The Mitre is located at the head of the Lefroy Glacier between the extended ridge of Mount Aberdeen and Mount Lefroy in Banff National Park
, one of four connecting national parks located in the heart of the Canadian Rockies. The Mitre was officially named such in 1893 as it was thought to resemble a Bishop’s mitre (pointed headdress worn by a bishop during church ceremonies). It is one of the most aesthetic mountains in the Lake Louise group. The Mitre was first ascended by Kaufmann and Pollinger in 1901.
The only published route up the Mitre is an Alpine II, 5.5 route that utilizes the Paradise Valley approach option. There is another approach option from Lake Louise on the Plain of Six Glaciers Trail.
Although the first approach is considered a safer route, the Paradise Valley Trail has been subject to closure and/or restriction due to bear activity for the past several years. The Lake Louise approach does not typically suffer from the same circumstances. The most immediate view from the summit of the Mitre is the slow movement of massive ice being pushed off of Mount Lefroy’s eastern face.
Plain of Six Glaciers refers to the valley that drains six glaciers into Lake Louise's crystal blue waters (Aberdeen, Upper-Lower Lefroy, Upper-Lower Victoria and Popes Peak). The valley runs east-west and is surrounded by peaks on three sides: Mount Aberdeen, The Mitre and Mount Lefroy to the south, Popes Peak and Mount Whyte
to the north and Mount Victoria to the west. The Mitre rises above the southern end of the lower Mount Lefroy Glacier that joins the Lower Victoria Glacier to the north. These glaciers form part of your approach.
The Trans-Canada dissects Banff National Park east to west as you come in from Calgary. Travel to the Lake Louise exit and turn left through town and follow this road 5 km to its end at the Lake Louise parking area.
You will be required to purchase a national park pass as you enter the park. This pass is good for all four national parks. If you plan many visits to Canadian National Parks within one year, you should purchase an annual pass. There are no permit requirements to climb in Banff National Park, but all camping is regulated. There is also a backcountry permit required if you plan on spending a night in the backcountry versus the town campsites. This can be obtained via the parks website which is included in the camping section below. Park headquarters are located in Banff and you will drive through the manned kiosks as you enter the park.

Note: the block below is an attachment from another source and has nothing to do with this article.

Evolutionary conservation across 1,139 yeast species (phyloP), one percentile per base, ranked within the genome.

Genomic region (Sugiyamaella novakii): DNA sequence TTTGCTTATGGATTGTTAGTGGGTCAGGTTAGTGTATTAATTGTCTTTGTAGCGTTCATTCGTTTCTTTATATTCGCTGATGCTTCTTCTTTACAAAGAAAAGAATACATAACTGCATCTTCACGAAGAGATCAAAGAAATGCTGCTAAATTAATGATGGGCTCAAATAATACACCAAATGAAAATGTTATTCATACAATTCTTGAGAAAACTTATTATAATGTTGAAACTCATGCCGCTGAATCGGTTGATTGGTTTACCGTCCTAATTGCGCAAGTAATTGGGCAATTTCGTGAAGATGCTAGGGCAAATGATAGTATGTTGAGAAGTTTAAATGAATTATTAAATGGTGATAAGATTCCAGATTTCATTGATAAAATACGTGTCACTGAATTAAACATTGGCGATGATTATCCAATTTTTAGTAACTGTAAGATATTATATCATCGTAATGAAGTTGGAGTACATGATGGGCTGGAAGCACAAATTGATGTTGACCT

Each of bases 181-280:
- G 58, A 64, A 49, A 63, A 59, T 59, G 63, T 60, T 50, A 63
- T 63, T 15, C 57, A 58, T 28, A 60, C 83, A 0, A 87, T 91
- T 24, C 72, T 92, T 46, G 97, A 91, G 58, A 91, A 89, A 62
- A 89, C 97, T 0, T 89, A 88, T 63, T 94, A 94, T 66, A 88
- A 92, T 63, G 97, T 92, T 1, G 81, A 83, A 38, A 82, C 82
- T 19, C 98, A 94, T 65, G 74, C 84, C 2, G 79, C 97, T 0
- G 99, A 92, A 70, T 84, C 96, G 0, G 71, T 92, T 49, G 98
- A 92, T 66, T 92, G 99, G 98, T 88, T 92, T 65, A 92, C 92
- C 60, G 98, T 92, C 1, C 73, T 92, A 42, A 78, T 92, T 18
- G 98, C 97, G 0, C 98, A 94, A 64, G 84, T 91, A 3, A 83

This is active grizzly country, therefore, you should always have bear spray on your person. We just had a grizzly fatality in Canmore, June, 2005. This approach trail is rarely restricted as it leads to the Plain of Six Glaciers Tea House. However, I advise checking with Parks Canada
for any area and/or trail closures
When to Climb
As with most rock alpine climbs in the Canadian Rockies, the driest time is from June through September. I climbed The Mitre in July and the route was in condition. There are no published backcountry ski routes on this mountain, nor would it be conducive to ski to the summit.
The closest camp site would be back in town at the Lake Louise Campground. You can go on line at Banff National Park
to pick a camp site and obtain your camping permit. You will also be required to obtain your backcountry permit which is separate, but can be obtained simultaneously if you plan on camping at a backcountry site. The Lake Louise Alpine Center Hostel
is a great place to eat and has been recently renovated, but is more expensive than your average hostel. Of course those with the big bucks can camp out at the Chateau itself.
Mountain ConditionsBanff National Park’s website
has weather, wildlife reports, trail closures, etc. Outside of the parks web site, Canadian Avalanche Association
is also useful, particularly for winter travel.
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